The best design books, like the best designers, value pragmatism over purity. My Edward Tufte books look great on the coffee table, but Good Charts will be joining Design Is a Job on the bookshelf that I can reach easily from my desk. I expect to consult it that regularly.
Good Charts does what it says on the tin: It tells you how to design diagrams, charts, and infographics that do the job you intended them to do. According to author Scott Berinato, those jobs tend to fall into four categories. There’s “idea illustration” for when you want to succinctly capture a complex concept, argument, or system; “idea generation” for when you’re scribbling on whiteboards or napkins; “visual discovery” for when you’re trying to sift signal from noise; and (my favorite) “everyday dataviz” for when you just need to make a point without fussing over it in Keynote or Illustrator for four hours.
Berinato is an editor at Harvard Business Review, which probably has a lot to do with why his book treats the practice of infographic design with more bluntness than reverence. Nothing against Tufte, but most people aren’t interested in painting the chart version of the Sistine Chapel. Nor do they particularly care about trading sick burns on Twitter about the inefficacy of pie charts. Instead, a basic fluency in data visualization–much like desktop publishing, image editing, and (increasingly) programming–is just one more mode of expression that modern humans expect each other to have.
The refreshing thing about Good Charts, however, is that it doesn’t implicitly urge readers to become data-viz experts overnight or risk becoming roadkill on the corporate autobahn. As a self-taught “data-viz geek,” Berinato writes not from a position of priestly eminence (à la Tufte) or outsized talent (e.g., Nicholas Felton of “Feltron Annual Report” fame), but from a grounded peer-to-peer perspective that feels genuinely encouraging and empowering. Making good charts doesn’t require memorizing a talmudic corpus of dos and don’ts (Four legs good! Spider charts bad!); mastering a suite of intimidating, expensive design apps; or even being a “creative type.” It’s more like learning how to write clearly–part language, part craft, all practice. And just like with writing, you can up your data-viz game with nothing more than pencil, paper, and a few trusted principles to guide you. Good Charts delivers those principles in a manner that never feels like nagging, scolding, or–at worst–homework. For that alone, it may just be the design book of the year.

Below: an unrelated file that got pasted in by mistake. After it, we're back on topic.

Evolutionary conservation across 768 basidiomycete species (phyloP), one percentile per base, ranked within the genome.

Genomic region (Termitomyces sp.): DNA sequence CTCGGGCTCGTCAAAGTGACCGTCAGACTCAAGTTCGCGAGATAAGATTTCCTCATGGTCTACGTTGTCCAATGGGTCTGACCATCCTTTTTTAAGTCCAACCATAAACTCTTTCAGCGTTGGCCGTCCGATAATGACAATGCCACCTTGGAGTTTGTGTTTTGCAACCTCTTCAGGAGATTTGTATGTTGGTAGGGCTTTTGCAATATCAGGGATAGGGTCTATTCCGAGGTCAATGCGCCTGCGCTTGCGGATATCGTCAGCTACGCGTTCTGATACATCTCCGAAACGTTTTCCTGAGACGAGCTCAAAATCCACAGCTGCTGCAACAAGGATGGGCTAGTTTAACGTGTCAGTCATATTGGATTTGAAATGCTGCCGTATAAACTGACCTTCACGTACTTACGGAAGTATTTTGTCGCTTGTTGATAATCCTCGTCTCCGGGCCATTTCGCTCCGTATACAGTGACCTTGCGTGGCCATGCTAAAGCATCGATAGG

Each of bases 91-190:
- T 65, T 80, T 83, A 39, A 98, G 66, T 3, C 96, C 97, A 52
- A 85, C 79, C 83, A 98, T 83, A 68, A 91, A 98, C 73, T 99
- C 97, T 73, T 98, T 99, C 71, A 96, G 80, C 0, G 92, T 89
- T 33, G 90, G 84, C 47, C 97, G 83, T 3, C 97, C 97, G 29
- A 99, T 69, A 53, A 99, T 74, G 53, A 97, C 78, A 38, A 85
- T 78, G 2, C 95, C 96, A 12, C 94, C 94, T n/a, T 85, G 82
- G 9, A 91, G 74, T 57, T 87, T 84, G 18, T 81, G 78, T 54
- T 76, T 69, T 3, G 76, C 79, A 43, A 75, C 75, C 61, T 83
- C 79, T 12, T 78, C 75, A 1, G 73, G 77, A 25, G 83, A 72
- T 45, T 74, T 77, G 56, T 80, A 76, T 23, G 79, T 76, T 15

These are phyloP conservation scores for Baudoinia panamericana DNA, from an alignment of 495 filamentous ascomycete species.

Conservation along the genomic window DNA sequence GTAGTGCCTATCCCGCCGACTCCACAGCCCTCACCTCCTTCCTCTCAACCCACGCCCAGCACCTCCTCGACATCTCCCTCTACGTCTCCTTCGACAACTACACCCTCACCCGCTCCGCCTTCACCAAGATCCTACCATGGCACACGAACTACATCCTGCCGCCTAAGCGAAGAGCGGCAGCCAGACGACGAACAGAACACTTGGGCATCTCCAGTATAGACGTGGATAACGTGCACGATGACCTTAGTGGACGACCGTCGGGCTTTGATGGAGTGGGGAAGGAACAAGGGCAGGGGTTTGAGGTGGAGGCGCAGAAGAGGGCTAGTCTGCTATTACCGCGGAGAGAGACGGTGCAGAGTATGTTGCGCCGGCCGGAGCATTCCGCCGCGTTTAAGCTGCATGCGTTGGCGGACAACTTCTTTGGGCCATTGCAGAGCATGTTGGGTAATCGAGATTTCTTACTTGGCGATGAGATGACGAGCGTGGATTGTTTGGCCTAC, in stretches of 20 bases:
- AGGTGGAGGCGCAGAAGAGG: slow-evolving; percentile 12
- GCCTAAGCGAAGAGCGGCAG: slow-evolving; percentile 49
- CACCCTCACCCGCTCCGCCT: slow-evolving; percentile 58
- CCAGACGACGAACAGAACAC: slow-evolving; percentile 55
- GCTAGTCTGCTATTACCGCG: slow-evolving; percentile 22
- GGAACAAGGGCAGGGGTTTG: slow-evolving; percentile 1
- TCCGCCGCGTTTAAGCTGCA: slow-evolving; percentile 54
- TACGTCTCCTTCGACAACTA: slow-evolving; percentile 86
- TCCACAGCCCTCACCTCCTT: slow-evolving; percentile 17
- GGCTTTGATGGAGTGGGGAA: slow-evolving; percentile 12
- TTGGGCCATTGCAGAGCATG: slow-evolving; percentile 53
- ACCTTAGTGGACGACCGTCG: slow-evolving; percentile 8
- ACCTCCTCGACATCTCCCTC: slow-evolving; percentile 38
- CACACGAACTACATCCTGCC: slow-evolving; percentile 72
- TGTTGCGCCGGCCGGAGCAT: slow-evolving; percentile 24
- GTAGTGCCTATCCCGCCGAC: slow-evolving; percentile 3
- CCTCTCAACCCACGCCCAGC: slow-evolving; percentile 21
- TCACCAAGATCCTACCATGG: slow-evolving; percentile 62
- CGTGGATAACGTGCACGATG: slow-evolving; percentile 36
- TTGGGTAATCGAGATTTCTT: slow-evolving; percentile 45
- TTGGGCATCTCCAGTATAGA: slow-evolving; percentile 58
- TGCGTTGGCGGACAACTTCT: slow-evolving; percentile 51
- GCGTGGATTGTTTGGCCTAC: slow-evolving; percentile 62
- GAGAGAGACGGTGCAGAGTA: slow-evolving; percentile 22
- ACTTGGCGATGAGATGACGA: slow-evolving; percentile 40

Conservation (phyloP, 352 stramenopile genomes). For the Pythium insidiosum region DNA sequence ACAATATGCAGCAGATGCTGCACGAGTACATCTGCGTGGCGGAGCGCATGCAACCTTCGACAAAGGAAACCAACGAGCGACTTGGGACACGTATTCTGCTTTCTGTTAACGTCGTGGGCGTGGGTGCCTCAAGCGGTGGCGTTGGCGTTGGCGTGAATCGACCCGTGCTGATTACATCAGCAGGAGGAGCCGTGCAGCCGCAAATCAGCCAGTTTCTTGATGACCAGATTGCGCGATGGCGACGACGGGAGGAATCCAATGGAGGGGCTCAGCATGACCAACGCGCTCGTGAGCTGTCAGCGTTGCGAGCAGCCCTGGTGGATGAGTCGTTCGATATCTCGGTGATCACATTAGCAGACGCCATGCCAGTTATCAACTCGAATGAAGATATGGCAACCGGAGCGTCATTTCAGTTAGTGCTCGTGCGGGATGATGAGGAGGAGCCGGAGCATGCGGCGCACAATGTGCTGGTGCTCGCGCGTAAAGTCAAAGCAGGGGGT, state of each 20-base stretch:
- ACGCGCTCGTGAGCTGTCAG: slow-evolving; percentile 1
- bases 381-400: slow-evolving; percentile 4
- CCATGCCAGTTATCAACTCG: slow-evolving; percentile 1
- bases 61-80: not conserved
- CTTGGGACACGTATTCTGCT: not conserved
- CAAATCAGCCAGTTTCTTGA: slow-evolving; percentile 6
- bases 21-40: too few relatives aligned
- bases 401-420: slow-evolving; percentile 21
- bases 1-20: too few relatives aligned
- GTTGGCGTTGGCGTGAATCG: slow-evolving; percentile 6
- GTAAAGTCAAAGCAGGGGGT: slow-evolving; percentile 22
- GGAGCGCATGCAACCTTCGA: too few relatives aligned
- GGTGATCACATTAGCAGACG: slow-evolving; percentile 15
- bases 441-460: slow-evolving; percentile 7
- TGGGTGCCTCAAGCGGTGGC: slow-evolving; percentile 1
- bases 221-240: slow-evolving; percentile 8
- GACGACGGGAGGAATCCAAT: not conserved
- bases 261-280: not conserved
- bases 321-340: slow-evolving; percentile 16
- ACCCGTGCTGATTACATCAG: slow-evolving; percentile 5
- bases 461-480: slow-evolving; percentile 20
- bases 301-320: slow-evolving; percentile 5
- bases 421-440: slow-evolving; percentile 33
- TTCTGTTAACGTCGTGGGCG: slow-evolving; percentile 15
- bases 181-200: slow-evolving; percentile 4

[Reprinted by permission of Harvard Business Review Press. Excerpted from Good Charts: The HBR Guide to Making Smarter More Persuasive Data. Copyright 2016. Harvard Business School Publishing. All rights reserved. Charts created using the IN-SPIRE™ software developed at the Pacific Northwest National Laboratory, operated by Battelle for the U.S. Department of Energy, and Tableau Software. Reproduced by arrangement with Boeing.]